National Park

How a government shutdown could impact Utah’s national parks

SPRINGDALE, Utah (ABC4) – If the government shuts down, it could also lead to the closure of national parks, as officials tell ABC4 they are reviewing a contingency plan.

Sarah Adent is the director of the Springdale Visitor Center near Zion National Park. After suffering a government shutdown last winter, she says she is worried.

“Last year has been like the craziest winter I have ever seen here, we’ve been slammed all day which shouldn’t have been this way due to COVID but it was so busy” , she says.

Adent says that without the park rangers, many tourists visit the park without professional advice. She says planning ahead is essential.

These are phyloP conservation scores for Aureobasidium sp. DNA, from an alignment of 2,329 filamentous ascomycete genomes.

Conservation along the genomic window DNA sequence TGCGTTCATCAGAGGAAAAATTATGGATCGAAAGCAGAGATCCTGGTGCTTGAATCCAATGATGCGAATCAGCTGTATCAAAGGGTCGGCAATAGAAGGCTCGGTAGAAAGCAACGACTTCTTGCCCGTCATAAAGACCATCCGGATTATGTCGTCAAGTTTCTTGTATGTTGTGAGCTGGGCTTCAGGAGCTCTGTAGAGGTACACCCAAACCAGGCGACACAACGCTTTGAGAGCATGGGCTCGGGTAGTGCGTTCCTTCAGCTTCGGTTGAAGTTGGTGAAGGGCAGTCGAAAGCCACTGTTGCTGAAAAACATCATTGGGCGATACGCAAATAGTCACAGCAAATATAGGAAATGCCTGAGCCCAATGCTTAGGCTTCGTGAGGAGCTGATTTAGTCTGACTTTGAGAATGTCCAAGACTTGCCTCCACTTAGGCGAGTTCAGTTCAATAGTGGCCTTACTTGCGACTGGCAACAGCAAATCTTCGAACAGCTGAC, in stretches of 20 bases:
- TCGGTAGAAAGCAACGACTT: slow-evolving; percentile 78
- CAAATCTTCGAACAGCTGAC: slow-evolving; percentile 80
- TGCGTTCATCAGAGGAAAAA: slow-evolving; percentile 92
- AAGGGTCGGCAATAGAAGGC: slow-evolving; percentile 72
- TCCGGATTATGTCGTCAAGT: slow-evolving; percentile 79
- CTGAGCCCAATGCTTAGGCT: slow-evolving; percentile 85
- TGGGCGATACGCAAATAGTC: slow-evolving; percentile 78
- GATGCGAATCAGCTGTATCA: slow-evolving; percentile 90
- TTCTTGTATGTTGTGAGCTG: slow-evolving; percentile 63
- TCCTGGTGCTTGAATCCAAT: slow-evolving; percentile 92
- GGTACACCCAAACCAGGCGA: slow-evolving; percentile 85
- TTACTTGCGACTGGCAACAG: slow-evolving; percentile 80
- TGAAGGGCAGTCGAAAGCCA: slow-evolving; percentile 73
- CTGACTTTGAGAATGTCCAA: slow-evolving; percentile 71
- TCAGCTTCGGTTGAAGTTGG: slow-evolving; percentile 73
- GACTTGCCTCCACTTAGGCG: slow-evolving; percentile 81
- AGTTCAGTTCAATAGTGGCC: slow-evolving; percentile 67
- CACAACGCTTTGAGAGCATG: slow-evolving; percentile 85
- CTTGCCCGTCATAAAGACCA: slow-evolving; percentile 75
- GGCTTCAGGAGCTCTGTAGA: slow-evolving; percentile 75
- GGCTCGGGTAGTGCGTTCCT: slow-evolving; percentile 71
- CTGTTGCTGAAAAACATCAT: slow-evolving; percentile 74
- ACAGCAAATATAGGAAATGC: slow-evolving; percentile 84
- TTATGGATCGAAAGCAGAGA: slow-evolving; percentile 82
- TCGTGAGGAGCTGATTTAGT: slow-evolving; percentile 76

“It’s going to be chaos there, people who are just trying to get in and out probably turn around because it’s going to be too busy for them to even want to stay, so they’re probably going to come see us and think where the heck are going. “we, what are we doing, what’s going on inside the park? And at this point, I don’t really have the answers,” she said.

National Park Service officials told ABC4 they were “reviewing a contingency plan and decisions about specific operations and programs had not been made.” A 2018-19 closure planning document mentions that the park has ceased visitor services, including restrooms, garbage collection, and campground reservation services.

“If people still come, if they don’t know what’s going on, it’s probably going to be good for business, I would say since there isn’t much to do in the park, people will resort to to the city, ”she said.

Zion National Park officials say operations will continue as normal for now. If the government closes at midnight on Thursday, Adent suggests people avoid the park to avoid traffic and congestion and resort to local towns and villages instead.